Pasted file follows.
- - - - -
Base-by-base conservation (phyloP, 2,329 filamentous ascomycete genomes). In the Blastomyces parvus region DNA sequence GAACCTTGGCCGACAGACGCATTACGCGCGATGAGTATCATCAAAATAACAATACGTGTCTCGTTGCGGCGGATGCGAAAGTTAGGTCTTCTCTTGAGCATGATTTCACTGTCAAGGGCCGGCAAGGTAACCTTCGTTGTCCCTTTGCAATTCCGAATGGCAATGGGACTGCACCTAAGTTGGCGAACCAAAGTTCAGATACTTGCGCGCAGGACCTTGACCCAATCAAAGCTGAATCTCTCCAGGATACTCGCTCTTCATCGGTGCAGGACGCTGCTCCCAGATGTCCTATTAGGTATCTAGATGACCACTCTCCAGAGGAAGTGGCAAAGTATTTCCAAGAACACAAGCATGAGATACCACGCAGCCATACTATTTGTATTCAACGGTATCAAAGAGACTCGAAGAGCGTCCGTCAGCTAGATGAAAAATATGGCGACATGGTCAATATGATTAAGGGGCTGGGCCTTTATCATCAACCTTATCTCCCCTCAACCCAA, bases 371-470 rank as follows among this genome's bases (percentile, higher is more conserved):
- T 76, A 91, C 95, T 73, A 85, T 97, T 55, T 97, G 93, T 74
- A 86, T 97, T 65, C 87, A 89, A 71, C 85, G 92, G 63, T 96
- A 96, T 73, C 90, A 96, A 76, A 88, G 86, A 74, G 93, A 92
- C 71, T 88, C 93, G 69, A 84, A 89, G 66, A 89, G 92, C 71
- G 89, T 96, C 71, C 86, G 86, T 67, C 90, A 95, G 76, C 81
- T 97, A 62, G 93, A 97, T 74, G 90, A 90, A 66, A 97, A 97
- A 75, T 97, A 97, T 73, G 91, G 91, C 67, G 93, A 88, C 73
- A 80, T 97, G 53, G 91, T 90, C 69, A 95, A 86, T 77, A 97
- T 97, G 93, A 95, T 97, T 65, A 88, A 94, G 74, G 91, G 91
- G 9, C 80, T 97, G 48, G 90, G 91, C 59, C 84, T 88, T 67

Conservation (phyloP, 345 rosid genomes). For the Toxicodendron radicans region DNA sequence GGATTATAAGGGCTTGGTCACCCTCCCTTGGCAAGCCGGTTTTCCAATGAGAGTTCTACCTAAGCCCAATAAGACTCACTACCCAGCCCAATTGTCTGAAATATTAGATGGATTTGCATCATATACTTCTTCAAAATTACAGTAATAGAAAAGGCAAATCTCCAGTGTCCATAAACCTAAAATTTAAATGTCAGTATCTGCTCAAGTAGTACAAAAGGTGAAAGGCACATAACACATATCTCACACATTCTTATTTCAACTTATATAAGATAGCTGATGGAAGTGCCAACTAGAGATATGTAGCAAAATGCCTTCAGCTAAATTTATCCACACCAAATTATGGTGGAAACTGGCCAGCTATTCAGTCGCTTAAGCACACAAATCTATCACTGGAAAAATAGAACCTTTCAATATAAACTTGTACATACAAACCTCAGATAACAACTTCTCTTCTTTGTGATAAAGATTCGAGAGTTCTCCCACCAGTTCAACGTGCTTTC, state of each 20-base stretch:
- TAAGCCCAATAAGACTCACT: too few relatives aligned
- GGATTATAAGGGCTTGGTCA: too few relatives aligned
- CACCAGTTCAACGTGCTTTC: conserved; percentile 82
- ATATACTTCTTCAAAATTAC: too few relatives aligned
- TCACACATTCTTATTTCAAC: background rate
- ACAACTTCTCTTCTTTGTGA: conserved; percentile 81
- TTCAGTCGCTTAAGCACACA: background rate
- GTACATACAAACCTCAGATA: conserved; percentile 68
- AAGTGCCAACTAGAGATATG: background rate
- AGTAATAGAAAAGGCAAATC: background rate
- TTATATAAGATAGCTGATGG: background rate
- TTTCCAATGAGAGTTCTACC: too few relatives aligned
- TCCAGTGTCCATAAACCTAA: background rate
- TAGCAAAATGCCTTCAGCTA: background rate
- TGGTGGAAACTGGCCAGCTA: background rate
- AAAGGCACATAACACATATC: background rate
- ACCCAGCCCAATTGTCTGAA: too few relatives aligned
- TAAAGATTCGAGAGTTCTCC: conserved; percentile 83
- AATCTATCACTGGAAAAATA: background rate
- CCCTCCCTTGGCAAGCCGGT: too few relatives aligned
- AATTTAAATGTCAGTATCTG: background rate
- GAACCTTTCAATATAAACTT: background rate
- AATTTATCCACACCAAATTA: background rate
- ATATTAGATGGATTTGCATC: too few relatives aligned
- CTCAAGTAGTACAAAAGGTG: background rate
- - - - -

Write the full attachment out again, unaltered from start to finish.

Base-by-base conservation (phyloP, 2,329 filamentous ascomycete genomes). In the Blastomyces parvus region DNA sequence GAACCTTGGCCGACAGACGCATTACGCGCGATGAGTATCATCAAAATAACAATACGTGTCTCGTTGCGGCGGATGCGAAAGTTAGGTCTTCTCTTGAGCATGATTTCACTGTCAAGGGCCGGCAAGGTAACCTTCGTTGTCCCTTTGCAATTCCGAATGGCAATGGGACTGCACCTAAGTTGGCGAACCAAAGTTCAGATACTTGCGCGCAGGACCTTGACCCAATCAAAGCTGAATCTCTCCAGGATACTCGCTCTTCATCGGTGCAGGACGCTGCTCCCAGATGTCCTATTAGGTATCTAGATGACCACTCTCCAGAGGAAGTGGCAAAGTATTTCCAAGAACACAAGCATGAGATACCACGCAGCCATACTATTTGTATTCAACGGTATCAAAGAGACTCGAAGAGCGTCCGTCAGCTAGATGAAAAATATGGCGACATGGTCAATATGATTAAGGGGCTGGGCCTTTATCATCAACCTTATCTCCCCTCAACCCAA, bases 371-470 rank as follows among this genome's bases (percentile, higher is more conserved):
- T 76, A 91, C 95, T 73, A 85, T 97, T 55, T 97, G 93, T 74
- A 86, T 97, T 65, C 87, A 89, A 71, C 85, G 92, G 63, T 96
- A 96, T 73, C 90, A 96, A 76, A 88, G 86, A 74, G 93, A 92
- C 71, T 88, C 93, G 69, A 84, A 89, G 66, A 89, G 92, C 71
- G 89, T 96, C 71, C 86, G 86, T 67, C 90, A 95, G 76, C 81
- T 97, A 62, G 93, A 97, T 74, G 90, A 90, A 66, A 97, A 97
- A 75, T 97, A 97, T 73, G 91, G 91, C 67, G 93, A 88, C 73
- A 80, T 97, G 53, G 91, T 90, C 69, A 95, A 86, T 77, A 97
- T 97, G 93, A 95, T 97, T 65, A 88, A 94, G 74, G 91, G 91
- G 9, C 80, T 97, G 48, G 90, G 91, C 59, C 84, T 88, T 67

Conservation (phyloP, 345 rosid genomes). For the Toxicodendron radicans region DNA sequence GGATTATAAGGGCTTGGTCACCCTCCCTTGGCAAGCCGGTTTTCCAATGAGAGTTCTACCTAAGCCCAATAAGACTCACTACCCAGCCCAATTGTCTGAAATATTAGATGGATTTGCATCATATACTTCTTCAAAATTACAGTAATAGAAAAGGCAAATCTCCAGTGTCCATAAACCTAAAATTTAAATGTCAGTATCTGCTCAAGTAGTACAAAAGGTGAAAGGCACATAACACATATCTCACACATTCTTATTTCAACTTATATAAGATAGCTGATGGAAGTGCCAACTAGAGATATGTAGCAAAATGCCTTCAGCTAAATTTATCCACACCAAATTATGGTGGAAACTGGCCAGCTATTCAGTCGCTTAAGCACACAAATCTATCACTGGAAAAATAGAACCTTTCAATATAAACTTGTACATACAAACCTCAGATAACAACTTCTCTTCTTTGTGATAAAGATTCGAGAGTTCTCCCACCAGTTCAACGTGCTTTC, state of each 20-base stretch:
- TAAGCCCAATAAGACTCACT: too few relatives aligned
- GGATTATAAGGGCTTGGTCA: too few relatives aligned
- CACCAGTTCAACGTGCTTTC: conserved; percentile 82
- ATATACTTCTTCAAAATTAC: too few relatives aligned
- TCACACATTCTTATTTCAAC: background rate
- ACAACTTCTCTTCTTTGTGA: conserved; percentile 81
- TTCAGTCGCTTAAGCACACA: background rate
- GTACATACAAACCTCAGATA: conserved; percentile 68
- AAGTGCCAACTAGAGATATG: background rate
- AGTAATAGAAAAGGCAAATC: background rate
- TTATATAAGATAGCTGATGG: background rate
- TTTCCAATGAGAGTTCTACC: too few relatives aligned
- TCCAGTGTCCATAAACCTAA: background rate
- TAGCAAAATGCCTTCAGCTA: background rate
- TGGTGGAAACTGGCCAGCTA: background rate
- AAAGGCACATAACACATATC: background rate
- ACCCAGCCCAATTGTCTGAA: too few relatives aligned
- TAAAGATTCGAGAGTTCTCC: conserved; percentile 83
- AATCTATCACTGGAAAAATA: background rate
- CCCTCCCTTGGCAAGCCGGT: too few relatives aligned
- AATTTAAATGTCAGTATCTG: background rate
- GAACCTTTCAATATAAACTT: background rate
- AATTTATCCACACCAAATTA: background rate
- ATATTAGATGGATTTGCATC: too few relatives aligned
- CTCAAGTAGTACAAAAGGTG: background rate